Crime Prevention: Know when to call 911
By By J.T. Turner
March 1, 2014 at 5:02 p.m.
Updated Feb. 28, 2014 at 9:01 p.m.
Believe it or not, a common question I've gotten over the years is when to call 911.
We all know that 911 is used for emergencies, but what constitutes an emergency?
A good definition is an incident or emergency that is occurring at the time of the call. Examples include but are certainly not limited to a crime in progress (burglary, robbery, assault, etc.), a life-threatening or potentially life threatening medical event, an active house or grass fire, etc.
If it's not an emergency but you still need assistance, you can call your local agency's nonemergency number; it will be listed in your local phone directory. In Victoria, the nonemergency number is 361-573-3221. This is used for incidents that have already occurred or one that does not need immediate attention, such as damage to a vehicle that happened earlier in the day and there is no suspect nearby.
If you do need to call 911, keep in mind the following tips:
1. Stay calm. You may go through your entire life without ever having to call 911, but when you do, chances are it will be during a stressful situation, and the adrenaline will be flowing. You may begin talking too fast or begin to stutter, so take a breath and slow down a bit so the dispatcher can get the appropriate information to get you the help you need as quickly as possible.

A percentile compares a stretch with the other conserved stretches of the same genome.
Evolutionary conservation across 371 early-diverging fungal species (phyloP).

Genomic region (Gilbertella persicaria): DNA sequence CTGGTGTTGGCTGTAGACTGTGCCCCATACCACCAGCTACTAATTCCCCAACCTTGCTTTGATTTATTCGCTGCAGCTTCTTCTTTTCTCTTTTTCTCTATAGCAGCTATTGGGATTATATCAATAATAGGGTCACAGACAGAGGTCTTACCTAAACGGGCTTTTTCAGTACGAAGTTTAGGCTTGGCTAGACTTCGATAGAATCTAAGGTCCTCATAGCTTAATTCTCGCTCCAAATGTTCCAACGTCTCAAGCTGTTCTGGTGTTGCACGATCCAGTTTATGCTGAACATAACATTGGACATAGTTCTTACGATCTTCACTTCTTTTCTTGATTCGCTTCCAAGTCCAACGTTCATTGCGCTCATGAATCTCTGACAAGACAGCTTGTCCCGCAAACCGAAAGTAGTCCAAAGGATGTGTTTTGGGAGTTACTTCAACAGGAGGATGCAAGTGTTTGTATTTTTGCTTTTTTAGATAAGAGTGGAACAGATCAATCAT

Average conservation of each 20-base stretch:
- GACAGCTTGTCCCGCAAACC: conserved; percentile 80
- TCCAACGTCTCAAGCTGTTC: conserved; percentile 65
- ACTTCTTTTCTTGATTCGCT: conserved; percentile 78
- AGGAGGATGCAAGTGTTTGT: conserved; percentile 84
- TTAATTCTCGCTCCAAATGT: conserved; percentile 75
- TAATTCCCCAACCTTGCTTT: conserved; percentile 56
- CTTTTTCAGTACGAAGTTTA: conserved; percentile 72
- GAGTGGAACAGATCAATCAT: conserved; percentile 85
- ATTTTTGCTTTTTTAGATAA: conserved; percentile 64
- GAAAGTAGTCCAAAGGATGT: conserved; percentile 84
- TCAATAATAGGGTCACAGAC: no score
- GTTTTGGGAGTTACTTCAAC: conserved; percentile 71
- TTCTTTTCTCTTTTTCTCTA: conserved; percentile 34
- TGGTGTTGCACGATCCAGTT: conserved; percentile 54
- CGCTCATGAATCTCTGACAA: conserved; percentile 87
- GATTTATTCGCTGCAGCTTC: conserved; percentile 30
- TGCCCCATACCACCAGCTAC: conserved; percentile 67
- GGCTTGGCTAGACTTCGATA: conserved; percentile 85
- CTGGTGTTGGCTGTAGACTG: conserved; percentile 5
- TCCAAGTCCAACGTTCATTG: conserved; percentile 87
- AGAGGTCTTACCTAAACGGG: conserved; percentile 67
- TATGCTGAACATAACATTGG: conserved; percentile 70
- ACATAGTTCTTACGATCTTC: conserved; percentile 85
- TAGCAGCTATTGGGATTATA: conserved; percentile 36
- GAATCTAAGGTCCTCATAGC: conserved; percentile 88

2. Know the location. One of the first questions the dispatcher will ask is the location of the emergency. If you know where you are, great. If not, don't panic; you can use landmarks such as schools, businesses, etc. Try to be as descriptive as possible, though. By the way, cellphones do not provide dispatch with your location.
3. Wait for the dispatcher to ask questions, then answer. Remember, 911 dispatchers are trained professionals. It may seem like they're asking a lot of questions, but in the stress of an emergency, you may forget something that's vitally important to responding units. The dispatcher knows what questions to ask in order to provide those units with the best information. Besides, while you're on the phone with dispatch, help is already on the way.
4. Follow directions. Listen to what the dispatcher tells you then follow the instruction. Many times, dispatchers have instructed callers through CPR or other first aid, which resulted in a life being saved.
5. Do not hang up until told to by the dispatcher. If you call 911, you may be talking to the dispatcher who's actually broadcasting the information to responding units. If this is the case, you may hear some clicking. The dispatcher did not hang up on you; they are simply transmitting your information.
For more information, contact Crime Prevention Officer J.T. Turner, Crime Prevention Unit, at 361-485-3808.